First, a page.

Team Size: 5 Members Role: Game Designer, Co-Producer, Artist Engine: Unity Platform: PC
Duration: 1 Month
Gang Beats was part of an ETC project called Jam Session, focused on exploring rhythm games.
Gang Beats is a 2-4 player fighting game where players hit each other on the beat in order to be the last one standing.
Led my team in brainstorming sessions
Worked with my team to develop ideas and mechanics for each of the individual prototypes
Implemented ideas in-engine
Playtested prototypes throughout lifespan of the game
Led daily Scrum meetings for the team
Worked with each member to ensure that they knew what work had to be done for the day
Kept track of what work had already been completed.
Wrote postmortems for the prototypes as well as keeping in touch with the many contacts important to the project.
Contributed models, textures, and particle effects for this game.
Prompt: Can we make a multiplayer game where a player’s rhythmic action directly affects other players?
We found that most multiplayer rhythm games simply had players competing in terms of score – there wasn’t much competition, as the two players would play as if it were single-player and have their scores compared at the end. We wanted to try a game where player’s rhythmic accuracy impacts other players in the game.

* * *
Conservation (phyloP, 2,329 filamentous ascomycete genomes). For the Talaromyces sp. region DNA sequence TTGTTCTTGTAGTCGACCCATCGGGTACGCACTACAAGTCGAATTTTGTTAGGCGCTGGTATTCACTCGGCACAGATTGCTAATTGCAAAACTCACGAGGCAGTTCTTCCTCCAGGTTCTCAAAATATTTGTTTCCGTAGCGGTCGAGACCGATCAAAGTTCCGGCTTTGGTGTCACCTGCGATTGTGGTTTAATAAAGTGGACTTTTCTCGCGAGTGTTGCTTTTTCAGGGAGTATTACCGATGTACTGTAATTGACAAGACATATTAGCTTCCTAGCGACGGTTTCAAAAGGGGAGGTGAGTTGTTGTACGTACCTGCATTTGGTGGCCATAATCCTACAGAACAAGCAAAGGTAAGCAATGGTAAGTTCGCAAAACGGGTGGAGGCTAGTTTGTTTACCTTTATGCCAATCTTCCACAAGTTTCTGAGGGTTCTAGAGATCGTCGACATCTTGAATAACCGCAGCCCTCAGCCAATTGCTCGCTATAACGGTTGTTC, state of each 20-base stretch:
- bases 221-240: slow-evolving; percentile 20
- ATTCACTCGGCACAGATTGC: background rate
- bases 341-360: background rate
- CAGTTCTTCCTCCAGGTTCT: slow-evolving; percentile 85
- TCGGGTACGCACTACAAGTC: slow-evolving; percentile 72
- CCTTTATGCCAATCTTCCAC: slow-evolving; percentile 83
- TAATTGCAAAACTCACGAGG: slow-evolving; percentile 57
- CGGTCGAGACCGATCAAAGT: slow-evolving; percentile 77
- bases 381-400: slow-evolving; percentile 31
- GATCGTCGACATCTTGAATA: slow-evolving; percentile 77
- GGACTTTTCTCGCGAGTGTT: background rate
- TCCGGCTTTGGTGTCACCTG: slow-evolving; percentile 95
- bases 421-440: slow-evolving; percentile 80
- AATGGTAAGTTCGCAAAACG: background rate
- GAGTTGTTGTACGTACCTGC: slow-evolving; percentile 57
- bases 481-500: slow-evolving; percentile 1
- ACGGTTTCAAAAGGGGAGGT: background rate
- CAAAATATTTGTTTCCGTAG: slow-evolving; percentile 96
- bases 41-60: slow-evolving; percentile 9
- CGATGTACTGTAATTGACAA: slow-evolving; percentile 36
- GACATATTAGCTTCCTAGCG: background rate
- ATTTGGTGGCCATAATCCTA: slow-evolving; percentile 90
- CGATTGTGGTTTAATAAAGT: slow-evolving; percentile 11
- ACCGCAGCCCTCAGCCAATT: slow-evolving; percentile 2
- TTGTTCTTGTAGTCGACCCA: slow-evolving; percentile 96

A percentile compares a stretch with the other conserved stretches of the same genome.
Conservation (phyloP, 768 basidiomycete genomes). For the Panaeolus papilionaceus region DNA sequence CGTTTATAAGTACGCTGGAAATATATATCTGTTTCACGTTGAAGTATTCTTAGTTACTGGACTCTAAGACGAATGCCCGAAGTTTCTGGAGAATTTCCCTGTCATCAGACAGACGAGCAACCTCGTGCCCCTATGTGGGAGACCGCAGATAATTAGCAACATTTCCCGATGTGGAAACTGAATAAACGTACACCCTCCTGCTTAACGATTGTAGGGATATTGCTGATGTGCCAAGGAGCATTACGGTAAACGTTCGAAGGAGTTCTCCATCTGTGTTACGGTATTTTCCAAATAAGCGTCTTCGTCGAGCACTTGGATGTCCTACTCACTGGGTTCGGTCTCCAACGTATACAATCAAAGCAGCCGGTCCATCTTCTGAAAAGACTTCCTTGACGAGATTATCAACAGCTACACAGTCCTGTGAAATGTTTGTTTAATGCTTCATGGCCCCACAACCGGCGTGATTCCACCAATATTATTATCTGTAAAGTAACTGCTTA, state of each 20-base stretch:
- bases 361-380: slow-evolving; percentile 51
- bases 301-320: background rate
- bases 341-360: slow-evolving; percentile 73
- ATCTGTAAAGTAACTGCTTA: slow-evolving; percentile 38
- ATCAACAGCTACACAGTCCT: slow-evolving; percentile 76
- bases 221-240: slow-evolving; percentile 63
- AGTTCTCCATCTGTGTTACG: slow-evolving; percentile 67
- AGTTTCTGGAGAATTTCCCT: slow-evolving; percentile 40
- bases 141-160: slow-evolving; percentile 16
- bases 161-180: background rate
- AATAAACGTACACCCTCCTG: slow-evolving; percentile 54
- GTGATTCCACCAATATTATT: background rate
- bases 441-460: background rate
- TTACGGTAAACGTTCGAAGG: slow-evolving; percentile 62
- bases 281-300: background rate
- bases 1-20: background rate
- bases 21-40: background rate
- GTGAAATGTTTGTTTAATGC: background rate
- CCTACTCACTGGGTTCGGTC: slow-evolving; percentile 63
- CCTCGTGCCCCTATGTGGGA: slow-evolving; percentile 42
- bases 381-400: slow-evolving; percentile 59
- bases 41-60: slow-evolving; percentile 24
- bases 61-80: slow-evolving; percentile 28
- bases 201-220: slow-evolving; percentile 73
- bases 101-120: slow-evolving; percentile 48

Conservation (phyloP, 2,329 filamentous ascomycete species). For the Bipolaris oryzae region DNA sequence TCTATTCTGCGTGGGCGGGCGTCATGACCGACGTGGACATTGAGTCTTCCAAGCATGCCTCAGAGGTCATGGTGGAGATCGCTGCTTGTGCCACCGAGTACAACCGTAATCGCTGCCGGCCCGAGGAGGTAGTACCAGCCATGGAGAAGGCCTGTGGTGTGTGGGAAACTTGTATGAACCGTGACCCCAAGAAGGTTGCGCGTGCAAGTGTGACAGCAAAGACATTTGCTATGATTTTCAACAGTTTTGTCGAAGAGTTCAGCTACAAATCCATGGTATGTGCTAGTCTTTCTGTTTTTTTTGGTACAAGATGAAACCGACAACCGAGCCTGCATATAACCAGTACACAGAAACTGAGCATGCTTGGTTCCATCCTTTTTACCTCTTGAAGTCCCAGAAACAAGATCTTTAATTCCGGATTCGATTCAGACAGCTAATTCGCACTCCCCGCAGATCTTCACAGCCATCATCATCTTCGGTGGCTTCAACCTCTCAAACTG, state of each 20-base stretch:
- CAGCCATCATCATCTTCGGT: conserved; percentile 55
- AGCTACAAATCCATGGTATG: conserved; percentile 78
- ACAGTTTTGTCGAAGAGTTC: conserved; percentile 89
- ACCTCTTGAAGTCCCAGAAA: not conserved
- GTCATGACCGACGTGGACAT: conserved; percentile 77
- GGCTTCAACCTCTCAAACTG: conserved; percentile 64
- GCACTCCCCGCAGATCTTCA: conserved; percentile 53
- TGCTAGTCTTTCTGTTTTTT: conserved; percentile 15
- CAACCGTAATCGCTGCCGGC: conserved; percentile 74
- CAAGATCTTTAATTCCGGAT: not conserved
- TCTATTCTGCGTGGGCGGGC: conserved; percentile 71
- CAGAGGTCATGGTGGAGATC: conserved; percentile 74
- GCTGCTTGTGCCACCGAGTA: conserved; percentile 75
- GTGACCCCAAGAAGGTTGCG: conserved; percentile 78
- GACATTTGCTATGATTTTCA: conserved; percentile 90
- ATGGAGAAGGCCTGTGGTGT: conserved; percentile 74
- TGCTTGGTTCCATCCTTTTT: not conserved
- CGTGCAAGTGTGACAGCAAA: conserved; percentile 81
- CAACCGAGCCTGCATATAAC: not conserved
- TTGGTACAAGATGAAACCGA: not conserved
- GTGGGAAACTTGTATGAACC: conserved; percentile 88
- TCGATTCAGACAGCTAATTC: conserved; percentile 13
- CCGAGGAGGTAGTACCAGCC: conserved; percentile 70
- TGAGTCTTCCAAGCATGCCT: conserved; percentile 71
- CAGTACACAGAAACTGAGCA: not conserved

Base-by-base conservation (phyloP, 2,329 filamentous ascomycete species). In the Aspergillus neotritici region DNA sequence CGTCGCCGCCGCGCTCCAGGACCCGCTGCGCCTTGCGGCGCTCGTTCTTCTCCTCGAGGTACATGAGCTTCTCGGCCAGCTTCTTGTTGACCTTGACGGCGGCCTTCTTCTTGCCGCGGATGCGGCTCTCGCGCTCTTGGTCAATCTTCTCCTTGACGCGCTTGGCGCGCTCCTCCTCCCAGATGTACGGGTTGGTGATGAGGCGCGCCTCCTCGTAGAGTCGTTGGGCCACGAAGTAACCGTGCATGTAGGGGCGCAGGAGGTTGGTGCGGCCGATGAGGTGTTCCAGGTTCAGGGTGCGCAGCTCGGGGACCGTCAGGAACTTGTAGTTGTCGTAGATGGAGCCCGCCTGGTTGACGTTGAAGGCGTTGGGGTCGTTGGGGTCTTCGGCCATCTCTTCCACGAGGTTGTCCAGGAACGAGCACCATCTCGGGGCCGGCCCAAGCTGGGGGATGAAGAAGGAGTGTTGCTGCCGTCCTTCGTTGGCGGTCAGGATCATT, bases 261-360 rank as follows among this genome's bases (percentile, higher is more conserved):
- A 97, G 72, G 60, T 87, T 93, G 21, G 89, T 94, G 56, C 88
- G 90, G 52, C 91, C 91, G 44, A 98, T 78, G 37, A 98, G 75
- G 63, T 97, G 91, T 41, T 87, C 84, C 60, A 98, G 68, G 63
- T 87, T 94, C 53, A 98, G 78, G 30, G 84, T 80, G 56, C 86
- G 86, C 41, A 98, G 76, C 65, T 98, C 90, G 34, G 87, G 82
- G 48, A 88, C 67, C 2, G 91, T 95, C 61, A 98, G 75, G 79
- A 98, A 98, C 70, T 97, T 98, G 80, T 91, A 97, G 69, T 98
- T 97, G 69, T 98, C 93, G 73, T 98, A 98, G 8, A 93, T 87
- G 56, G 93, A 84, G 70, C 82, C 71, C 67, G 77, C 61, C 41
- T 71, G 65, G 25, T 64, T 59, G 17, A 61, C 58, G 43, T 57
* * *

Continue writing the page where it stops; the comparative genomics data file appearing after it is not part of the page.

We also thought it could be very interesting to make a real-time fighting game using rhythmic accuracy as a method of combat.
In one of the earlier iterations, determining which player “won” a combat (e.g. if players hit each other on the same beat) was resolved on the beat itself, which meant that players that hit early would always have an advantage over those that hit late. We later realized that the only way we could resolve conflicts fairly was to wait for the next beat to decide. This, along with the playing of a sound effect to signify a successful hit, created a pretty cool off-beat rhythm that was surprisingly pleasant to hear.
While we designed the “clap” audio cue to be extremely prominent, it became clear during playtesting that players desired more visual feedback. We added the floor flashing effect in a later iteration, which players responded positively to.
Stalemates became very common once people were used to the beatmap. In order to accommodate more skilled players with a good understanding of the song, more mechanics would need to be implemented.
Discrete feedback is necessary for players to know how well they’re doing — accuracy had to be categorized into grades, we needed the colored rings to inform players which grade they were given
In a game as busy as this one, audio cues alone are not enough to get players’ attention, especially first-time players. Visual feedback is incredibly important.
Conflicts on a certain beat had to be resolved on the next beat in order to equally prioritize early and late hits
Should early and late hits be equally prioritized? We can investigate this in a different prototype.
Music needs to be less dense, “soundtrack like”, and more heavily focused on the cues (and cue leadup). Extraneous information that could be interpreted as a cue (i.e., the “cooler” drumline) should be minimized.